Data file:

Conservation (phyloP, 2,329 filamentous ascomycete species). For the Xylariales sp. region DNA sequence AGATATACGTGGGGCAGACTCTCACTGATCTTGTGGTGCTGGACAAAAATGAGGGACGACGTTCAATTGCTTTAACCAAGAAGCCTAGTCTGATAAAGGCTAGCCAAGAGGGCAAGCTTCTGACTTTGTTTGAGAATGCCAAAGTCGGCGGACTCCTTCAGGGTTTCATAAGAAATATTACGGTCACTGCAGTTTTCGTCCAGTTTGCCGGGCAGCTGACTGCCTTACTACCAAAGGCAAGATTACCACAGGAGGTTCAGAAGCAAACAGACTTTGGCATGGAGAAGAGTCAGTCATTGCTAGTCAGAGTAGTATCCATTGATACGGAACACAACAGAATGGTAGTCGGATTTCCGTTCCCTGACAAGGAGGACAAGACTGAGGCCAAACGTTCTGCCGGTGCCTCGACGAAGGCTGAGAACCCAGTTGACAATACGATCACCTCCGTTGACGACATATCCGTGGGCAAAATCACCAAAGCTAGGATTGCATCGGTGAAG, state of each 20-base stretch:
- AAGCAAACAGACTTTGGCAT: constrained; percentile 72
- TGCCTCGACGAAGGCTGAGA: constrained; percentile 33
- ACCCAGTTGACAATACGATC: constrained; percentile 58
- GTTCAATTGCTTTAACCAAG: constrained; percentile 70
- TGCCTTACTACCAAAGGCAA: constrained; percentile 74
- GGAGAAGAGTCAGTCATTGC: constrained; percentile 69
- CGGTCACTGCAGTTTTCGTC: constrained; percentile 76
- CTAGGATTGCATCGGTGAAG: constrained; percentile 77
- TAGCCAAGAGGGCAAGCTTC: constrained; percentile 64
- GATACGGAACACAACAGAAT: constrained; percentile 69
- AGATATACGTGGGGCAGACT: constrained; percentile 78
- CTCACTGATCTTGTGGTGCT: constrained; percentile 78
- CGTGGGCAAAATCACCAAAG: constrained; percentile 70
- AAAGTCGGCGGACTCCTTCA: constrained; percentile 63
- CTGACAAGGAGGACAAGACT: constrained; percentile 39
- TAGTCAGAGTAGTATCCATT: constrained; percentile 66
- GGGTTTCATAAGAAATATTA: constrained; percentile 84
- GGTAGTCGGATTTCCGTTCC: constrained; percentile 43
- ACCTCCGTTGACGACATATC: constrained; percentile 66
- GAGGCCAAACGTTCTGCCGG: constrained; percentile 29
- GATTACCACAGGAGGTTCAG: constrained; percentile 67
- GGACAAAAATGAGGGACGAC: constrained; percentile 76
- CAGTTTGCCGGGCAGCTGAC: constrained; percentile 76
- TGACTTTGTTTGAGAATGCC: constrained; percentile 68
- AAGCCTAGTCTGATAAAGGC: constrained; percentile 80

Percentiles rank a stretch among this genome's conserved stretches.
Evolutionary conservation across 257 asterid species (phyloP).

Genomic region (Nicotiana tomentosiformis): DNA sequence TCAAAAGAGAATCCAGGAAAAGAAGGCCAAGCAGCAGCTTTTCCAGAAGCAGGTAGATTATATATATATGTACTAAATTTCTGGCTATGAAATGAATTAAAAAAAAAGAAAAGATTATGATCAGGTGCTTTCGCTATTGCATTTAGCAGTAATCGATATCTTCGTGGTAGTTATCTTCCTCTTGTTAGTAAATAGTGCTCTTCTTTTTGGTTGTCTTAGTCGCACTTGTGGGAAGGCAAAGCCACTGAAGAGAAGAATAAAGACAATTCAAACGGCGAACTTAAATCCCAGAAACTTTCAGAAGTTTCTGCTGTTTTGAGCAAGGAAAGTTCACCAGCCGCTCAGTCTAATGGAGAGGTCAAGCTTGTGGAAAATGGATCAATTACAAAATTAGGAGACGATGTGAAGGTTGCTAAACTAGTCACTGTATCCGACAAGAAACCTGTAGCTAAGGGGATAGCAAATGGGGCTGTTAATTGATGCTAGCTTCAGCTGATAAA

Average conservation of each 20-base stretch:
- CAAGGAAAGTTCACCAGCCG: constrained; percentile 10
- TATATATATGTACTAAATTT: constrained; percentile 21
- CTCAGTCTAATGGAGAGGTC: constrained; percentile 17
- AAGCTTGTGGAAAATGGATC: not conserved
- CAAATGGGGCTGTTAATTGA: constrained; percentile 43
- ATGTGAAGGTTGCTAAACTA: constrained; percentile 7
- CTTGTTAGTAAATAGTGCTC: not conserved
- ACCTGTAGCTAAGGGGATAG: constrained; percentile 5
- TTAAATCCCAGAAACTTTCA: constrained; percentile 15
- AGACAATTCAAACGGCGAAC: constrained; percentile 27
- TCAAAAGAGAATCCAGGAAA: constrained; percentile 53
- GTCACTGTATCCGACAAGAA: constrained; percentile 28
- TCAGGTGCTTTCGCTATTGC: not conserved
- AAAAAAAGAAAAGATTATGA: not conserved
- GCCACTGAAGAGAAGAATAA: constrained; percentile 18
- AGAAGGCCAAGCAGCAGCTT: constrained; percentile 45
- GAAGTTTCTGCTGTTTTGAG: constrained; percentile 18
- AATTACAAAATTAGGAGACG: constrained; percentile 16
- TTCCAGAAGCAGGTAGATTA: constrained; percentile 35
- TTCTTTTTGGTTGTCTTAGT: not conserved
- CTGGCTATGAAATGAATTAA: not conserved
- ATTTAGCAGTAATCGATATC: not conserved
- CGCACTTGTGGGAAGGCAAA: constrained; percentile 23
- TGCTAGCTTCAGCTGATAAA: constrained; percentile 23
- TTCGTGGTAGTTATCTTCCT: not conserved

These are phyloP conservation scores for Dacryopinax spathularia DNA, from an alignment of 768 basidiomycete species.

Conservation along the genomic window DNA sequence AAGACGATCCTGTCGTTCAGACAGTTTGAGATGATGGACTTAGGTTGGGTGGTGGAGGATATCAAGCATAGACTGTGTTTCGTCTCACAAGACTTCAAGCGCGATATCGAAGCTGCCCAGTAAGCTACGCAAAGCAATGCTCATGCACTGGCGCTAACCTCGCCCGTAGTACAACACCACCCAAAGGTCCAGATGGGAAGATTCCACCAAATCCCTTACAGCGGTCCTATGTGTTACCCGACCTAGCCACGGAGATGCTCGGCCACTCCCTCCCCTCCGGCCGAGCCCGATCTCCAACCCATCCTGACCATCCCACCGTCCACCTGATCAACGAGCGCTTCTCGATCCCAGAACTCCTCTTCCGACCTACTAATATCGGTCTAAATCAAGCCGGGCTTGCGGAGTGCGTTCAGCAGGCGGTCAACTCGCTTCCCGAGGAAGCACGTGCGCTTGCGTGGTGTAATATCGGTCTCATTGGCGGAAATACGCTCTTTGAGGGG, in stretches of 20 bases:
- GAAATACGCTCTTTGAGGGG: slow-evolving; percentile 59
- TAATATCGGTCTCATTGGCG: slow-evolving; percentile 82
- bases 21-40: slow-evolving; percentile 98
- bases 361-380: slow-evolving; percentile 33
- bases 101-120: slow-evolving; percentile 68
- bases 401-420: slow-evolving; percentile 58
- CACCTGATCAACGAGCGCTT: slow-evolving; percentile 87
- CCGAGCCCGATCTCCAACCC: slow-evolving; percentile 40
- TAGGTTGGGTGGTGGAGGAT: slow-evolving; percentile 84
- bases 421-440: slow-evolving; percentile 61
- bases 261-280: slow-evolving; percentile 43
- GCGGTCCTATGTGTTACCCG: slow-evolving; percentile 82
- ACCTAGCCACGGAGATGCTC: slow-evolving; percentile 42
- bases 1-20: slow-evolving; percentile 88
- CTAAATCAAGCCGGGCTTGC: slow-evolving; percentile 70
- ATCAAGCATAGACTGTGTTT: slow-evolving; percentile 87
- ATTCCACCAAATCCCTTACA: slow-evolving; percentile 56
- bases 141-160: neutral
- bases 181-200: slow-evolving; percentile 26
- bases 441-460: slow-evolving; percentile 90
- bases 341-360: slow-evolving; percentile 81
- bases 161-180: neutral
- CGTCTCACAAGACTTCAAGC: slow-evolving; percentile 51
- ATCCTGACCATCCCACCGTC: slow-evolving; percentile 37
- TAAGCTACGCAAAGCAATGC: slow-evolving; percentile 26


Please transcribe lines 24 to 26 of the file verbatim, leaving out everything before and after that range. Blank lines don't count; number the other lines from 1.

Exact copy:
- CAGTTTGCCGGGCAGCTGAC: constrained; percentile 76
- TGACTTTGTTTGAGAATGCC: constrained; percentile 68
- AAGCCTAGTCTGATAAAGGC: constrained; percentile 80